The key components of flow state:
- Enhanced performance
- Loss of self-consciousness
- Distorted sense of time
- Increased level of focus
- Bursts of creativity and learning
What is happening to our brain and body during this state of flow?
When we enter the “flow state”; we are entirely absorbed in that moment. Our inner critic is silenced and we completely lose track of the outside world. All the meanwhile — our performance is extraordinary. To take this further, it is important to note that there is a distinctive change that occurs with our brainwave patterns and our neurotransmitters every time this state of flow occurs. The flow-genome project have been able to document this process particularly well. They call it the flow cycle. The flow cycle consists of four stages.
The Flow Cycle:
1. Stage one: The Struggle
At this initial stage, our mind is usually involved in trying to solve a challenging problem or learning a new skill. It is likely that we have higher doses of cortisol and adrenaline deposited into our body. The activated sympathetic nervous system raises our heart rate in preparation for the challenge at hand. This can be experienced as healthy stress or frustration. Depending on our level of skill and if we have applied the challenge to ratio principle, we will either be boosted up to stage two and geared towards entering the state of flow, or if the challenge is too much it will just feel overwhelming. Typically in this alert state we will be operating with BETA brainwaves. The important point to note here; is that when the brain is highly aroused and engaged in mental activities it will produce BETA waves.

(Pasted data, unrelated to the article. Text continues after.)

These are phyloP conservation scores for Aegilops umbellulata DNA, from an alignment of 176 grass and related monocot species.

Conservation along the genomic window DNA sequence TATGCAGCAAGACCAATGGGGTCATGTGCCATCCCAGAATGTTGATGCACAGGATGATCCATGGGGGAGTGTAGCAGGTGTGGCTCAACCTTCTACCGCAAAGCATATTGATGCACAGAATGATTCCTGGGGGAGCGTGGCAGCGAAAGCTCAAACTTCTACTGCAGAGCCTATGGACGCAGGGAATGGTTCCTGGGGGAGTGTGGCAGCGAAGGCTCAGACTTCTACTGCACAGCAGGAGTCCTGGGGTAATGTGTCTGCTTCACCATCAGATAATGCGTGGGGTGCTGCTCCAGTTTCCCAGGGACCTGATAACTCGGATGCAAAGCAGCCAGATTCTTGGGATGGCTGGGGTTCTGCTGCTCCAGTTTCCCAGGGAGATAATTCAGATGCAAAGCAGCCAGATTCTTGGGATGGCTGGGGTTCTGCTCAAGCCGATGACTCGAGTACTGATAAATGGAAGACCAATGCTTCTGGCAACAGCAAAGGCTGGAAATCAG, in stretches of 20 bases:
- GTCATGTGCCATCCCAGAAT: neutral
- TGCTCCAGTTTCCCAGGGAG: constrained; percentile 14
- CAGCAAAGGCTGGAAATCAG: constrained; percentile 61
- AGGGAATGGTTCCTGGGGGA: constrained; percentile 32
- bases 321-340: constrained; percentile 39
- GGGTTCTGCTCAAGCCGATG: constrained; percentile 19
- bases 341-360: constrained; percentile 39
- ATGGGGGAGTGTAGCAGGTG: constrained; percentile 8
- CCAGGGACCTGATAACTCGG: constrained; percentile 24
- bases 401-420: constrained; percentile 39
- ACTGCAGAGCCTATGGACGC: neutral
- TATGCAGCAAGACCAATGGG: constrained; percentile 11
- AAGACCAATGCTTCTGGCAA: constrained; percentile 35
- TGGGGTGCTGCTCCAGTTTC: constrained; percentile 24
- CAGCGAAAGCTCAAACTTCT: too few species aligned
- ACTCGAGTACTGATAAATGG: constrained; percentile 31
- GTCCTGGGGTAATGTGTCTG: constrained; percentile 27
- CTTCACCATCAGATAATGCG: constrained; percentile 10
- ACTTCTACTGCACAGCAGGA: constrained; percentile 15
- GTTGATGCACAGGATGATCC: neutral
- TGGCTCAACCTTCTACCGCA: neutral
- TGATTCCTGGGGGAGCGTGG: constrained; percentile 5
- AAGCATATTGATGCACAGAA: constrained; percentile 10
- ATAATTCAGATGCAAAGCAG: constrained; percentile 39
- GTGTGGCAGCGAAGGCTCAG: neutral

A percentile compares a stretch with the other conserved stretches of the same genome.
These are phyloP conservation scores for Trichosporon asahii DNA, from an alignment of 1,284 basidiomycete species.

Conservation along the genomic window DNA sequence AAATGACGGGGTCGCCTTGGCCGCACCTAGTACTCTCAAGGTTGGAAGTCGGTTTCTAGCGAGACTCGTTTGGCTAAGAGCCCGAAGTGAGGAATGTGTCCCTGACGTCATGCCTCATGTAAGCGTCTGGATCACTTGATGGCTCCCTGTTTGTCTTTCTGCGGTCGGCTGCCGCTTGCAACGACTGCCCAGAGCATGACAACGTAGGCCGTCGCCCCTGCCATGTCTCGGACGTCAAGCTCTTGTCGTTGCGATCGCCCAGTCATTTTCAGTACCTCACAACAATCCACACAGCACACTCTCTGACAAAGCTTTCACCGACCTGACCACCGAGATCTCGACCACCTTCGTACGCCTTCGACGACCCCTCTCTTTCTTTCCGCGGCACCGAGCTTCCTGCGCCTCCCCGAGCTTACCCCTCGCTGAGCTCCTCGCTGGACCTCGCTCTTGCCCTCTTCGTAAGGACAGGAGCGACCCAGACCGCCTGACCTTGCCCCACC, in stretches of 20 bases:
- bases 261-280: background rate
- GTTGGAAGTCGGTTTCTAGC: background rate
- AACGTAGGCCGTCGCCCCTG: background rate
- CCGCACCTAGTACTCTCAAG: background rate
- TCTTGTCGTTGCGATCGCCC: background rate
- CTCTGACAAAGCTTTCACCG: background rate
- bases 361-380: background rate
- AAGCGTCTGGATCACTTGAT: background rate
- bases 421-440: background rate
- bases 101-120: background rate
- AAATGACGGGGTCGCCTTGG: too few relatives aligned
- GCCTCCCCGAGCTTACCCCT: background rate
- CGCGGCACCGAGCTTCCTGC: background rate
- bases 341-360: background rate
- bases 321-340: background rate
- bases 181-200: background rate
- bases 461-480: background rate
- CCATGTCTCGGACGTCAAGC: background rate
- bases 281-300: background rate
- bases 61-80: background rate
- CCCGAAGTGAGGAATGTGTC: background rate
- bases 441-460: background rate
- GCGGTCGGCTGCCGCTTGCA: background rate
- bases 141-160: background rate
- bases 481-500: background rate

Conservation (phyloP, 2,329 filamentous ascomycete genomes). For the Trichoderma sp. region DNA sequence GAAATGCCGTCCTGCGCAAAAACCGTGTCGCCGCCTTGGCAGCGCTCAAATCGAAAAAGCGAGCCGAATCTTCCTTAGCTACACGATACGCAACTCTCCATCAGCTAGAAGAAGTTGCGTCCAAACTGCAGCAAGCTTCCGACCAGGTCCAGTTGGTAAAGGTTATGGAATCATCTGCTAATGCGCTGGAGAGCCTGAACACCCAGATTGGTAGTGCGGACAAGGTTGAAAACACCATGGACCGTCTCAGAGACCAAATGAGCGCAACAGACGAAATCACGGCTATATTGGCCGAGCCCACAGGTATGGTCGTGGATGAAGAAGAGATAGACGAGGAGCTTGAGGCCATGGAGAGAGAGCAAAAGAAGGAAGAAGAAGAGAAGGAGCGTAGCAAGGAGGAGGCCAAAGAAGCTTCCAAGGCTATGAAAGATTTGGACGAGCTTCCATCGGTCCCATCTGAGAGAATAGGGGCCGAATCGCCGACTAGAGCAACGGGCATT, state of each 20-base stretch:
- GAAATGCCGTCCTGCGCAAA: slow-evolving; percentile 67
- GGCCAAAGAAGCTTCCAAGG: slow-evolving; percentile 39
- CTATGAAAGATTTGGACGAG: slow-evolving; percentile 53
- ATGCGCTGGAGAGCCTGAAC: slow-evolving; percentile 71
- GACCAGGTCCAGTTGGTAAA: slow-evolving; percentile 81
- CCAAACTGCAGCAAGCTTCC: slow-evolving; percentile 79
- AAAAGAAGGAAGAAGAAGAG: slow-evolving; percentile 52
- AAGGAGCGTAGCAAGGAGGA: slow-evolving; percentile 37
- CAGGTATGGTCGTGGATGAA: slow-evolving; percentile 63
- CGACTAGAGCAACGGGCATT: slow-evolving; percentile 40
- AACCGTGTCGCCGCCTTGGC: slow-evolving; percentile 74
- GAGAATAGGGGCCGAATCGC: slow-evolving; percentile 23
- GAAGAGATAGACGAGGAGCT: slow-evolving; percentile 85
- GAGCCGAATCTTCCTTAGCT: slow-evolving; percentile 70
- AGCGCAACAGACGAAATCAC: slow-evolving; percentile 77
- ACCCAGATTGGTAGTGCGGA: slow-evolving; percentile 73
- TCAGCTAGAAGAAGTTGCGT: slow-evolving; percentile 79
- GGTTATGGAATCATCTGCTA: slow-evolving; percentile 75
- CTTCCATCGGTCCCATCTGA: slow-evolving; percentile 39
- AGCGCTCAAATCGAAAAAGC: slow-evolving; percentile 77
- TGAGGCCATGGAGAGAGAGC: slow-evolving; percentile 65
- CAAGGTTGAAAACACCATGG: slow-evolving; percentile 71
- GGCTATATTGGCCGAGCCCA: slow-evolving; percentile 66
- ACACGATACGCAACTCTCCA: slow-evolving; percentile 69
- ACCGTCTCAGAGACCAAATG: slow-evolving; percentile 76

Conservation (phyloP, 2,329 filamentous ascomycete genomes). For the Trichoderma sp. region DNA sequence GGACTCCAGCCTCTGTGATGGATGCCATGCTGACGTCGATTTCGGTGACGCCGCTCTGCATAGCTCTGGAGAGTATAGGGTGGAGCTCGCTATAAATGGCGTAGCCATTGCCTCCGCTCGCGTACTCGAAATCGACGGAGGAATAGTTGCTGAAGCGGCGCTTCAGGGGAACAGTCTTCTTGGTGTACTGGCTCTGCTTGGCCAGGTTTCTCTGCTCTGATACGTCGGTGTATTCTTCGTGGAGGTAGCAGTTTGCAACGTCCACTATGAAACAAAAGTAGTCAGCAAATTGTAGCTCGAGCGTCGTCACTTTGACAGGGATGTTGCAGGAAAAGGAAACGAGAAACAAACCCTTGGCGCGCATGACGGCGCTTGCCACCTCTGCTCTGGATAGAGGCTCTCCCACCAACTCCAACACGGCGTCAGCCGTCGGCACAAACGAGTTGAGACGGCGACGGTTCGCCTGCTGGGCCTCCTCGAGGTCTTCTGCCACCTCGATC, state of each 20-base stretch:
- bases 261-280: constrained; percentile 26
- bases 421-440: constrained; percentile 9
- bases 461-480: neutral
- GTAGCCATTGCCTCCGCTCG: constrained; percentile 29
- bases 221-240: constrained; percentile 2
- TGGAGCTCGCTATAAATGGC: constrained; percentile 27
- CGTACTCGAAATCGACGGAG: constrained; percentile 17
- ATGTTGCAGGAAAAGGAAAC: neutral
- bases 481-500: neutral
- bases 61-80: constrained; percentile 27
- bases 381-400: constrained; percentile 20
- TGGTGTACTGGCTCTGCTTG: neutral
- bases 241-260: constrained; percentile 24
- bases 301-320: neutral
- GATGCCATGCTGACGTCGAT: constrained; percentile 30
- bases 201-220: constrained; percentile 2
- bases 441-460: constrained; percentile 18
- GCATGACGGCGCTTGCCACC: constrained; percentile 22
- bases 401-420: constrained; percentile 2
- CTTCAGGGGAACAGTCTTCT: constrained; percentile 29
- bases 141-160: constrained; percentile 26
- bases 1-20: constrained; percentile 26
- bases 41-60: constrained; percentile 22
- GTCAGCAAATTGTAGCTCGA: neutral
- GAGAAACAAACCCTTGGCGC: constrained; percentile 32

2. Stage two : The Release
After the initial stage of struggling, our mind will want to take an opportunity to reset, release and come back into a state of balance. This means that the increased levels of stress hormones begin to diminish and the BETA brainwaves start slowing down. This is the moment where our brainwaves transition from BETA to ALPHA wavs of 8-12 Hz. If we take time out to reflect after completing a task — our brain would be in an ALPHA State.
3. Stage Three: The Flow State
Once we have reflected, we may choose to have another attempt at solving the initial problem. Since we have already experienced the first wave of struggle, we are now more prepared to go a little further to overcome the challenge by entering the zone. This is the point where the initial level of difficulty of the challenge decreases, as we stretch and develop our abilities with our full attention. In the flow-state our brain is flooded with endorphins and dopamine, giving us that motivational feeling and sense of euphoria. This is the space between ALPHA and THETA - a dream-like state at 8hz. This is the moment where we have successfully found the sweet spot between what we find too easy and too challenging. It is ecstasy!